Trading for me now is very much about planning and psychology.
Everyday I am up at 6am, and love having a strong black coffee from the moka while I go over charts and check out what is coming up in economic news. I check the major indices, gold and major forex pairs to see if they are in any ‘areas of interest’ for me. I keep a trading journal where I make notes at the beginning and end of each day, regardless of whether I put a trade on or not.
I spend much more time researching and planning than actually trading, and this results in me feeling relaxed when I do have a trade on, as I feel that having done my homework and considered the possible outcomes, I have a plan and already know where I am going to be getting out of a trade for better or worse.
While I do have a stock widget on my desktop at work to follow prices, I may not always be at my desk. As a result the lowest time frame that I have found I can use is the 4 hour chart. I think that if you are working full time, you may be able to trade lower than that only if you can have a browser based charting program up on a second screen while you ‘work’.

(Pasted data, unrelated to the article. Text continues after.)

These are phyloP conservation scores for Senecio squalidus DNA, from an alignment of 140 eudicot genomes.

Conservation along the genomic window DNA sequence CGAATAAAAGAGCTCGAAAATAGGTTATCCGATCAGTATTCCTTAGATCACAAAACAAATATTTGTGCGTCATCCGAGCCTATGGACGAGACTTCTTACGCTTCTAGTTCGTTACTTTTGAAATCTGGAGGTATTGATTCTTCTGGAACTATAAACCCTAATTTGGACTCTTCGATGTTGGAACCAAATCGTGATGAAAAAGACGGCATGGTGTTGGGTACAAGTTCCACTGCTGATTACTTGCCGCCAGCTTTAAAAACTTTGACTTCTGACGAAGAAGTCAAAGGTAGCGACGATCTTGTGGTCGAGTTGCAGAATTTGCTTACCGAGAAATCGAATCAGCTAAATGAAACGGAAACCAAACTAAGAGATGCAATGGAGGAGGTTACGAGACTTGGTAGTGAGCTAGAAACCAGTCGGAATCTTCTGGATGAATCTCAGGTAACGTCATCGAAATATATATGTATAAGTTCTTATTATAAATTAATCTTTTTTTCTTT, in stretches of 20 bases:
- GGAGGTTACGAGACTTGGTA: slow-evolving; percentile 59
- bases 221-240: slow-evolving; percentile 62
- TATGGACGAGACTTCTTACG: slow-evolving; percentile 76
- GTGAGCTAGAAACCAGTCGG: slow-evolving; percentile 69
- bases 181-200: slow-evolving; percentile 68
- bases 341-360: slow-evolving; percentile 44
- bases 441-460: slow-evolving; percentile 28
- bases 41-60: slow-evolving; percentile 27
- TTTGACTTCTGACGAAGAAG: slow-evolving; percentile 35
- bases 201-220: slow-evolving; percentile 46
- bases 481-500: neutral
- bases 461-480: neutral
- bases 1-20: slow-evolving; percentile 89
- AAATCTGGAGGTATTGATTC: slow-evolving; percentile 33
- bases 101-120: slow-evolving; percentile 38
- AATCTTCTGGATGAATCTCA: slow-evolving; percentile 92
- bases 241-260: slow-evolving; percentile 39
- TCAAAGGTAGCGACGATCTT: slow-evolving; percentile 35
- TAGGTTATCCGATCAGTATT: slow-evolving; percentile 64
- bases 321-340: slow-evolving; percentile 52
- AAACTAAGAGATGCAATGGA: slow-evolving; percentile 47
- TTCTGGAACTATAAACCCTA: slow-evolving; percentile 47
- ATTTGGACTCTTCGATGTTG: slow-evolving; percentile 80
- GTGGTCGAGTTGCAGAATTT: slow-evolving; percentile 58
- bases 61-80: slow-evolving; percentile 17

For the immediate future I will just keep on doing what I have been doing, with the goal to becoming consistently profitable. In the long run I would love to be able to make this my main stream of income, but I know that there is still a lot that I need to accomplish before that can happen.
An area that I would like to work on in the immediate future is what I would call ‘trade autopsy’: going back over the last 5 trades in detail to make note of what I did right or wrong and how I can use that experience to improve in the future.
Tips to pass on
One concept in particular really struck a chord with me: the aim is not to trade, the aim is to make money. I know it sounds ridiculously obvious, but the next time that you are flipping from long to short and back again trying to find a trend in a range bound market, or getting stopped out three times in a row on fake out break outs, think about it! There is always the proverbial ‘tomorrow’.
Finally . . .
I would like to thank all the more experienced traders that have given me the time of day, and some even more than that. While at times the forum can degrade into mudslinging pissing contests (yes, that is a real thing), it is great that there is also support and help available from people who have ‘been there done that’.